Third, bake them at a lower temperature for longer. 300F for 20 minutes was perfect for these 3 to 4-inch cookies. A lower temperature ensures the cookies stay beautifully pale, and the steam escaping from the butter does so slowly. Again, this helps the cookies from distorting or puffing too much.
From the oven, the cookies will be slightly puffed and lightly golden around the bottom edges. The cookies should have a matte appearance when they are done. I just love how architectural they look!
Sidenote: These cookies remind me so much of the edging and millwork on the Wedgwood-inspired Tree we put together for a Confetti Fix blog post last year (you can see that post here). I’m obsessed!
I’ve eaten more of these than I care to admit, but they are too good to resist! They make excellent company with a cup of hot tea and a good book. The molded cookies make a fancy-looking gift presented in a little bag tied with ribbon. However, if you’re not inclined to go that route, see the easiest instructions for slice-and-bake cookies in the recipe notes.
Earl Grey Shortbread Cookies
- baking sheets
- parchment paper
- Rolling Pin
- Kitchen-dedicated art brush or pastry brush
- 4 tablespoons Earl Grey tea about 8 teabags
- 4 cups all-purpose flour plus extra for dusting
- 1 teaspoon fine grain sea salt
- 1 1/2 cups confectioners’ sugar
- 2 cups unsalted butter at room temperature
- In a large mixing bowl, combine the Earl Grey tea and flour. Whisk together to disperse the tea throughout the flour. Add the salt and confectioners’ sugar. Whisk until well blended.
- In the bowl of an electric mixer fitted with the paddle attachment, cream the butter for 30 seconds. Add the dry ingredients and mix on low speed. The dough will slowly form as the beater turns. When the dough is well formed it should not be sticky, and it will be thick and clump on the beater.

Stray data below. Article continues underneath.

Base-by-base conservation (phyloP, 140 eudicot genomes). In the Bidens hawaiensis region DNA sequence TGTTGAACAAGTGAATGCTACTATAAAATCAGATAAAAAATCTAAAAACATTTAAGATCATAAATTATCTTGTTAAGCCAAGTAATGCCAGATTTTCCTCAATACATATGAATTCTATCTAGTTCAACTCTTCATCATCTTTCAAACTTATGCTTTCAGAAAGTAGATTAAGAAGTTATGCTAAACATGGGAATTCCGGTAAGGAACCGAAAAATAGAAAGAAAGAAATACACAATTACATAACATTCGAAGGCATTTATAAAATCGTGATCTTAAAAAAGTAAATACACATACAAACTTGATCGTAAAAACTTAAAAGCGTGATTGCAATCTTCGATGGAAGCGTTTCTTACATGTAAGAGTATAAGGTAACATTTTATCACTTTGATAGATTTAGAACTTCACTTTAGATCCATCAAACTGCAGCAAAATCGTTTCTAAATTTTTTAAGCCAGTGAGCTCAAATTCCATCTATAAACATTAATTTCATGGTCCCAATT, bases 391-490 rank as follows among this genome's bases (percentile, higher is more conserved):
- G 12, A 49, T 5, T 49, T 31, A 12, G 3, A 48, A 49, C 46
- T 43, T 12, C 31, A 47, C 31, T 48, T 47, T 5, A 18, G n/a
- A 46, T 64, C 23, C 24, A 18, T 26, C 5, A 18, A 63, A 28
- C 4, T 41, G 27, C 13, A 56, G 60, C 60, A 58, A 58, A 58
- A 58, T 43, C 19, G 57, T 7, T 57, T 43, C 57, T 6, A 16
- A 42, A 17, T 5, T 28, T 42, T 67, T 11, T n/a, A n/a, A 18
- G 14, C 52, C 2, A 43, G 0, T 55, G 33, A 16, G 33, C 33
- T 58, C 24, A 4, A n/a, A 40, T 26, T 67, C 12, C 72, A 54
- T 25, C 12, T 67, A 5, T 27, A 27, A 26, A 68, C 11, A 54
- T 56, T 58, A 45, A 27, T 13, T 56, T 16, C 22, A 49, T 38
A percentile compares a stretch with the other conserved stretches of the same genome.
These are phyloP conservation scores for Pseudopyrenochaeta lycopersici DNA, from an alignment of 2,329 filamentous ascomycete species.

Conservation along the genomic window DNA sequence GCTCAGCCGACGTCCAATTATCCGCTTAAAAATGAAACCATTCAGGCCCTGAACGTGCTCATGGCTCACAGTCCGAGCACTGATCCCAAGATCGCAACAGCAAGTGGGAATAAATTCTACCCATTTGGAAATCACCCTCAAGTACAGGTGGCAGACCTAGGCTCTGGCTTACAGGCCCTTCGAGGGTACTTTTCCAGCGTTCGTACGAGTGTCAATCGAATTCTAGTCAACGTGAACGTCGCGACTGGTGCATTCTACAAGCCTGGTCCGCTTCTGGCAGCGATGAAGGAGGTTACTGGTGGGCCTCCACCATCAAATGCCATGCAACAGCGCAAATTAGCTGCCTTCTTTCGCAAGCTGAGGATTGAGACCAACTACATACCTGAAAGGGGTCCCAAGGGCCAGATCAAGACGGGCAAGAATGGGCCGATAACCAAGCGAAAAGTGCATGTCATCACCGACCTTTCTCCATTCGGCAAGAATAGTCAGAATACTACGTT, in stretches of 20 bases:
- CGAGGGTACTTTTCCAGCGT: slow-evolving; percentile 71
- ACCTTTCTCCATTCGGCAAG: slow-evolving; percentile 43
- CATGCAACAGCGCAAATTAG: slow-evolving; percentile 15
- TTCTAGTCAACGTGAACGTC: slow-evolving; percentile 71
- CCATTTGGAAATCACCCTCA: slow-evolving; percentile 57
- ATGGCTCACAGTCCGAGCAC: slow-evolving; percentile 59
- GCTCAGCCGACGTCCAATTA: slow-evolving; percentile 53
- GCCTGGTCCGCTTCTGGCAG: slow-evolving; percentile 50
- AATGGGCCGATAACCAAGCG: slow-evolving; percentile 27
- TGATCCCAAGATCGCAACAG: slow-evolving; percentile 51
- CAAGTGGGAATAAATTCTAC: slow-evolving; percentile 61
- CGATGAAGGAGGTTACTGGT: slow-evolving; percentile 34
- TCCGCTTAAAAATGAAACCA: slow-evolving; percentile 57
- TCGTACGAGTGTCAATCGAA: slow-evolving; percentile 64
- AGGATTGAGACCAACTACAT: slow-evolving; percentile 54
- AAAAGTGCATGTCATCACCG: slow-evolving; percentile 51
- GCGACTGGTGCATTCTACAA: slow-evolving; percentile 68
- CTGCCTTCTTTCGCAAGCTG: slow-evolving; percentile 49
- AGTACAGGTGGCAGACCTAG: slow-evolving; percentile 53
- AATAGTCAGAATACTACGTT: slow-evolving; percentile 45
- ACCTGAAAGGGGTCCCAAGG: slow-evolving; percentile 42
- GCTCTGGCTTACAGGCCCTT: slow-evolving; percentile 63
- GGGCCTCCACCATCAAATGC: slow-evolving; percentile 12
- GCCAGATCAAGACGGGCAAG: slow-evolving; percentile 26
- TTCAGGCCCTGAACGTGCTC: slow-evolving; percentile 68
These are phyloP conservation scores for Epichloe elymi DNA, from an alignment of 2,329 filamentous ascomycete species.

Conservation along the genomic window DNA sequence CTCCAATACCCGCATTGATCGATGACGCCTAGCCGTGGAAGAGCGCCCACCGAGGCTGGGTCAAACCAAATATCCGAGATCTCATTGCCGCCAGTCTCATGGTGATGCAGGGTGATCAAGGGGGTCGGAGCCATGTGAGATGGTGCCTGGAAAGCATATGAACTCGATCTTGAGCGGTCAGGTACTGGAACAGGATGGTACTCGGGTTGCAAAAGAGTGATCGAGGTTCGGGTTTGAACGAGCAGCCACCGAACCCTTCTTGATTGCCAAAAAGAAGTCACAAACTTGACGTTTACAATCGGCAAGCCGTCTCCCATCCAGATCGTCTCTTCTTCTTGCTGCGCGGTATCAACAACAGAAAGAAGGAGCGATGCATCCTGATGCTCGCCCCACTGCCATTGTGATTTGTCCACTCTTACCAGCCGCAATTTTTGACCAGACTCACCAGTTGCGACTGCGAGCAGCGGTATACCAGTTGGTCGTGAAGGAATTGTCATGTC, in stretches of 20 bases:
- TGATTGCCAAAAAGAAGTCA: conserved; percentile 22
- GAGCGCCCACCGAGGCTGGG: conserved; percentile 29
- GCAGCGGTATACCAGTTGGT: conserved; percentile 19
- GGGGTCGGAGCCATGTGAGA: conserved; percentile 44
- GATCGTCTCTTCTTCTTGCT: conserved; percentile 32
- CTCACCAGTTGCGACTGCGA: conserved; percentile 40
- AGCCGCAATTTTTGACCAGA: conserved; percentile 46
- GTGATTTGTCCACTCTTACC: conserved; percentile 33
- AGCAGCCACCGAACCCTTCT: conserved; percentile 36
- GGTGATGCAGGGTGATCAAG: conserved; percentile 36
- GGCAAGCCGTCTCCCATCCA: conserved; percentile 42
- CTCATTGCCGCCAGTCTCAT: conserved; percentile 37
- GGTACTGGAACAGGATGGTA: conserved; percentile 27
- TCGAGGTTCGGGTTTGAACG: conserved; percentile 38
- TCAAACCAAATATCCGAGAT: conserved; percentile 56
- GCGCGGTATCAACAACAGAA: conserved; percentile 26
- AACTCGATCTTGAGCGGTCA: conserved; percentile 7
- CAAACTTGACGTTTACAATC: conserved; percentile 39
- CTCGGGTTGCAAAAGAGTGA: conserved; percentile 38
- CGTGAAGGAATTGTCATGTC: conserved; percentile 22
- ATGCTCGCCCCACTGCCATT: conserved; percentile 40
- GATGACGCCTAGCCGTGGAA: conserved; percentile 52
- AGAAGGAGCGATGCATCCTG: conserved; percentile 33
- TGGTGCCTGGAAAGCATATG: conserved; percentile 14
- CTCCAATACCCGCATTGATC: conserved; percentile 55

- Remove the dough to a piece of plastic wrap and pat into a disk. Refrigerate for 10 minutes.
- Dust a work surface with flour. Remove the dough from the refrigerator and cut into quarters. Place a quarter on the dusted work surface. Dust the dough and a rolling pin lightly with flour. Roll the piece to a little greater than 1/2-inch thickness. Pick up the dough as you roll to make sure it isn’t sticking to the work surface. If it is, gently prod it loose with a spatula and throw a little more flour underneath it. Lightly re-roll.
- Use an art brush (or pastry brush) loaded with flour to liberally flour the silicone impression mold. Turn the mat over and tap out excess flour. Lay the rolled dough over the impression mat and press the dough into the cavities with your fingers. Then, use the rolling pin to roll the dough flat to about 1/4 inch. Flip the mold over onto a parchment sheet and gently peel the mold away from the dough revealing a tablet design. Cut away the excess dough from the edges and transfer the molded piece to the freezer to stiffen completely (about 10 minutes). Meanwhile repeat the molding process with the remaining dough.
- Preheat the oven to 300F.
- Remove the frozen dough tablets from the freezer and cut into 3-4-inch lengths. Bake the cookies from their frozen state for 20-22 minutes, or until they are very slightly puffed and have a matte surface. The cookies should be pale with the bottom edges very light golden in color.
- Let the cookies cool on the pans until they are firm enough to move, about 10 minutes. Remove to a wire rack to cool completely. Keep shortbread in an airtight container at room temperature for up to 6 days.